Beginning with a funeral is tricky business, as the reader has not yet developed any affinity for the narrator. We don't know her yet, so how can we?

If I were to recommend one thing for this book, and it is a minor one, I would suggest making a slight modification to the start of the book.

Not that Ms. Faye asked me, BUT it's my review and my chance to give my own humble opinion while helping authors, so here goes. This is what I would do.

I ould take out the whole section about the mother's funeral and those feelings. THey'll all come up soon enough.

HOWEVER, from that section, I would definitely certainly bring in mom's box of secrets, as it is significant. That box, not the funeral or family oes, pulled me into the tale.

Imagine opening the story something like this:

I just inherited a voodoo shop in New Orleans? Fingers trembling, I read the letter again to review two shocking discoveries:I had an until-now unknown grandmother whom I would obviously never meet, and I now owned her business about which I knew nothing in a town about which I knew nothing. I had never even left my hometown.

Making a small shift to where a story starts can add even more suspense and build empathy. Right after a strong opening, there is time to have Sophie look through her box of secrets, perhaps adding the will to it.

The next thing that happens is the million butterfly march, so that definitely captures the reader's imagination.

Author Tip: Power up Descriptions

Powerful writing does not end with -ly. Power emanates from verbs and imagery. Here are some of my favorite examples that will help you show rather than explain action through the narrator's perceptions:

Describing emotion: Don't write "I was afraid" or I felt afraid." Show the reader how the fear acted and felt. Fiction writing is about the experience through the perception of the point of view character.

Whispers of fear slithered through me as reality settled in. I was lost.

Sadness pinned my heart to my chest.

Describing movement: You can avoid the more simplistic word and make the book more interesting for the reader. Look what word the author described the motion of the monarchs in these three passages.

Millions of monarch butterflies rushed down the street like a tangerine river.

The mass of them actually churned the air, making me feel as if I was in a churning cauldron of steaming stew.

Monarch butterflies crawled over every square inch of the building, making the church come alive The building twisted and turned with the movement of muscles and joints underneath a skin of orange and black iridescent wings.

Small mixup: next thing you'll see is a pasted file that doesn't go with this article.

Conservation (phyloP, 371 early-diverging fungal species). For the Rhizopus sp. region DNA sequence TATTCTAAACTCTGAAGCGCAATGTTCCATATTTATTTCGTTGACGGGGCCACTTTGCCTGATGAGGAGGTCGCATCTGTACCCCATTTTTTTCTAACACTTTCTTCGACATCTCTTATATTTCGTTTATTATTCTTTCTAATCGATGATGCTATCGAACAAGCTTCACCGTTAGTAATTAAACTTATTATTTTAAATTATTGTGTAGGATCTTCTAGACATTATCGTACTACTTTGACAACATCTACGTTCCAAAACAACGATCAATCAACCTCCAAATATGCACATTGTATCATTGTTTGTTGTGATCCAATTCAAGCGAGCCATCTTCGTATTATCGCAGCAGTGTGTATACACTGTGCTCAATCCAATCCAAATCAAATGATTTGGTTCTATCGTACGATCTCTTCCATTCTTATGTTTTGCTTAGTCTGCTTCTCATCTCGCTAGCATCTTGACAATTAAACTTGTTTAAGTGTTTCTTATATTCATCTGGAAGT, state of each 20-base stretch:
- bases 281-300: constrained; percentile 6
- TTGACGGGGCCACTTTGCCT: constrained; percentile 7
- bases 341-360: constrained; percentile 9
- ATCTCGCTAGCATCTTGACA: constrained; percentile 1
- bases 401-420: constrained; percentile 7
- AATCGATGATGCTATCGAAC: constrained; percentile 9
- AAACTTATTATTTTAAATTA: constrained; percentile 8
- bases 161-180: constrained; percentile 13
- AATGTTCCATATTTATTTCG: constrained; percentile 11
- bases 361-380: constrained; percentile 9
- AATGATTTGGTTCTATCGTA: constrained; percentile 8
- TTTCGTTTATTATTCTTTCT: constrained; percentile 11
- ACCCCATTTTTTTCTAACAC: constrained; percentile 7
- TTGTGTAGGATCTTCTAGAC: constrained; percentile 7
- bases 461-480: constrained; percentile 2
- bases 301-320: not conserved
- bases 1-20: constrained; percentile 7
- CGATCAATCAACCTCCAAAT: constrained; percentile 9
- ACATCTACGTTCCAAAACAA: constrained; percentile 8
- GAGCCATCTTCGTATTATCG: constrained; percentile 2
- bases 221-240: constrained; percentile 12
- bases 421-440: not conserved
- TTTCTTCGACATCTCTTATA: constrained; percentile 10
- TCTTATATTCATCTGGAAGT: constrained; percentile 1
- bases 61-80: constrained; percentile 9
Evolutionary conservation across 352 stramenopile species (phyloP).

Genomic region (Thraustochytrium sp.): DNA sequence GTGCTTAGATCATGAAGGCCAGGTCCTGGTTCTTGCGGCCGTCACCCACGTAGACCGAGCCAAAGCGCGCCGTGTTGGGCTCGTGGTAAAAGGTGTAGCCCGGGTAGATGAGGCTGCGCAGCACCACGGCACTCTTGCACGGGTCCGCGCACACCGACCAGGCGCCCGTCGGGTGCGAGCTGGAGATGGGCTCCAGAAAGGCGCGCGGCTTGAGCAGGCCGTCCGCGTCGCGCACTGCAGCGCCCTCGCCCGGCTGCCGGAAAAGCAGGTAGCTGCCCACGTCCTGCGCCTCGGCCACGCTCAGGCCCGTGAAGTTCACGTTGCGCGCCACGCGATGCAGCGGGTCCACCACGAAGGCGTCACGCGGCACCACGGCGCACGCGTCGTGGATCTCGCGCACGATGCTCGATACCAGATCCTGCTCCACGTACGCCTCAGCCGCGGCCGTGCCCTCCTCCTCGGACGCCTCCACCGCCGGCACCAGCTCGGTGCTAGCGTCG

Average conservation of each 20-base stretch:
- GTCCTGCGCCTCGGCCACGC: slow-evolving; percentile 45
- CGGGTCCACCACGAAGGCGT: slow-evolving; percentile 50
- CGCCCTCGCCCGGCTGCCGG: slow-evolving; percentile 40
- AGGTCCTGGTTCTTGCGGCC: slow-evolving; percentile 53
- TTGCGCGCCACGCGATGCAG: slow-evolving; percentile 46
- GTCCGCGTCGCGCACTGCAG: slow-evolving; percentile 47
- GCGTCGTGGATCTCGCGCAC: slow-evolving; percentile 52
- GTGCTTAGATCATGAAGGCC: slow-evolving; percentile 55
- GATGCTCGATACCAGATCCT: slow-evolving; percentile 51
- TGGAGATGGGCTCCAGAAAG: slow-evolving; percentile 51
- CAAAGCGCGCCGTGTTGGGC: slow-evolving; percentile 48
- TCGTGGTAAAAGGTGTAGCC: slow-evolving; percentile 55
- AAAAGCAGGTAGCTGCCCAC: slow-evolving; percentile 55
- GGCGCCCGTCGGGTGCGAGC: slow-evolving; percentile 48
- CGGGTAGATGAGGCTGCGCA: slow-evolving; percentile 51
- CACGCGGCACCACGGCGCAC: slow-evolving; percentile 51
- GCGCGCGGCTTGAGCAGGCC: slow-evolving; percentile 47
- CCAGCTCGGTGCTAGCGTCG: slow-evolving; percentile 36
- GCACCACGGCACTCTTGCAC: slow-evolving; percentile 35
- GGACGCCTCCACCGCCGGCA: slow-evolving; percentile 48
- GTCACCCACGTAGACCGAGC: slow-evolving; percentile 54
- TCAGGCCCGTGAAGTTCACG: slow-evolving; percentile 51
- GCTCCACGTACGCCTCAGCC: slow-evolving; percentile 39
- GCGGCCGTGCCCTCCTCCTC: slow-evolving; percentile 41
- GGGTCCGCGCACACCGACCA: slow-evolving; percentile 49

Transformational Storytelling

Transformational stories are those with three basic elements:

  • Quest:  The hero searches for something important and undertakes a journey of transformation in order to attain it.
  • Tests: A road of trials
  • Loss: A dark night of the soul during which the hero could lose everything
  • Victory (or sometimes not): The hero ultimately wins despite insurmountable difficulties and crushing defeats.

In short, personal growth of the hero is a requirement. Change is what makes people want to read books. Something needs to be different by the end of the novel.

Throw a person into a situation she didn't ask for but ultimately decides to embrace. Add numerous challenges to overcome, including in this case death threats and someone actively trying to lead the Sophie off her path. Include allies and useful tools. And be sure to bring the point of view character to the brink of giving up more than once.

FUll of emotional scars, Sophie inherits a whole new life in a strange town and an innate power she didn't know she possessed when she inherits the shop. Thus begins her journey.

Her own doubts and fears make the various trials and tribulations she faces that much worse. Death threats frighten her, sure, but facing down her own personal demons terrifies her more, especially once she opens enough to truly care about those who care for her.

Personal Power

Voodoo Butterfly is a self-help book as well as a good read in that the reader learns about the power of the mind and heart while reading. There are lots of great mindset teachings threaded through the tale.

That's one of the things I love most about this book. Sophie doesn't merely make choices and deal with challenges. She develops a whole new perspective, and in so doing, the reader may perhaps glean some knowledge to help her develop her own personal power.

Get your own copy of Voodoo Butterfly

Buy Voodoo Butterfly on Amazon

You can read the book on any device or computer by downloading a free Kindle Reading App. If you need one, you'll see a link right there on ANY Kindle book page, below the buy box.

Want to republish this review?

I am delighted for you to repost this review on your blog or website. You are most welcome to republish this review following standards established by best practice and copyright law. This is true of any blog post, by the way.

Here are the guidelines that help you play nicely and give credit where it is due.

•You must use the permalink for the specific post, which is the direct article link, also called  the original article source.
•You must include my byline and author information, or I shall come after you.